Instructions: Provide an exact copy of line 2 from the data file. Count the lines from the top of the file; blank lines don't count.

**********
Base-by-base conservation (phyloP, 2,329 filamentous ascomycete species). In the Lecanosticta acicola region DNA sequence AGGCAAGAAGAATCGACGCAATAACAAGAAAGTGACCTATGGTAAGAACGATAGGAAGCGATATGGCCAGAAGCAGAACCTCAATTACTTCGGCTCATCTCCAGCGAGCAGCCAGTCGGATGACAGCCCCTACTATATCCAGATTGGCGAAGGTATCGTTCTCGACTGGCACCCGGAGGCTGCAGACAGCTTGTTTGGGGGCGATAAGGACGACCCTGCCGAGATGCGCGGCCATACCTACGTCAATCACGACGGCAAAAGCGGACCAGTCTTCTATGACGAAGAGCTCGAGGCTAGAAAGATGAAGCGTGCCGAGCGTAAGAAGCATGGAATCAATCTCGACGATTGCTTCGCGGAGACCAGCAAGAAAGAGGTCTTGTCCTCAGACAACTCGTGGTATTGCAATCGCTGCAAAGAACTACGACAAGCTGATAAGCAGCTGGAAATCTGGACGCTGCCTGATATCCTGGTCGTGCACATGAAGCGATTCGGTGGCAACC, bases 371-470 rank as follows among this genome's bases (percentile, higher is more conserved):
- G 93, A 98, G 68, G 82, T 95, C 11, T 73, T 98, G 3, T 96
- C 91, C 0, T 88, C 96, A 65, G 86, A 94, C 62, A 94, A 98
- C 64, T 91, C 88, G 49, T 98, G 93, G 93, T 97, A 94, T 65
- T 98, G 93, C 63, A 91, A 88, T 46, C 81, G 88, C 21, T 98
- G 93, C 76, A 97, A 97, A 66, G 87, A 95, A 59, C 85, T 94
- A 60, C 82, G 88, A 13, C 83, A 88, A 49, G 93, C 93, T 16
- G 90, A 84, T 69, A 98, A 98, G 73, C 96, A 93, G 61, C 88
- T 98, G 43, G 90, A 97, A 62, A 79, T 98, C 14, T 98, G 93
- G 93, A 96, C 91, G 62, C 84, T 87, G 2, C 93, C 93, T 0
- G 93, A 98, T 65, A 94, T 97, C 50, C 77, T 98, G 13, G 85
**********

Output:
- G 93, A 98, G 68, G 82, T 95, C 11, T 73, T 98, G 3, T 96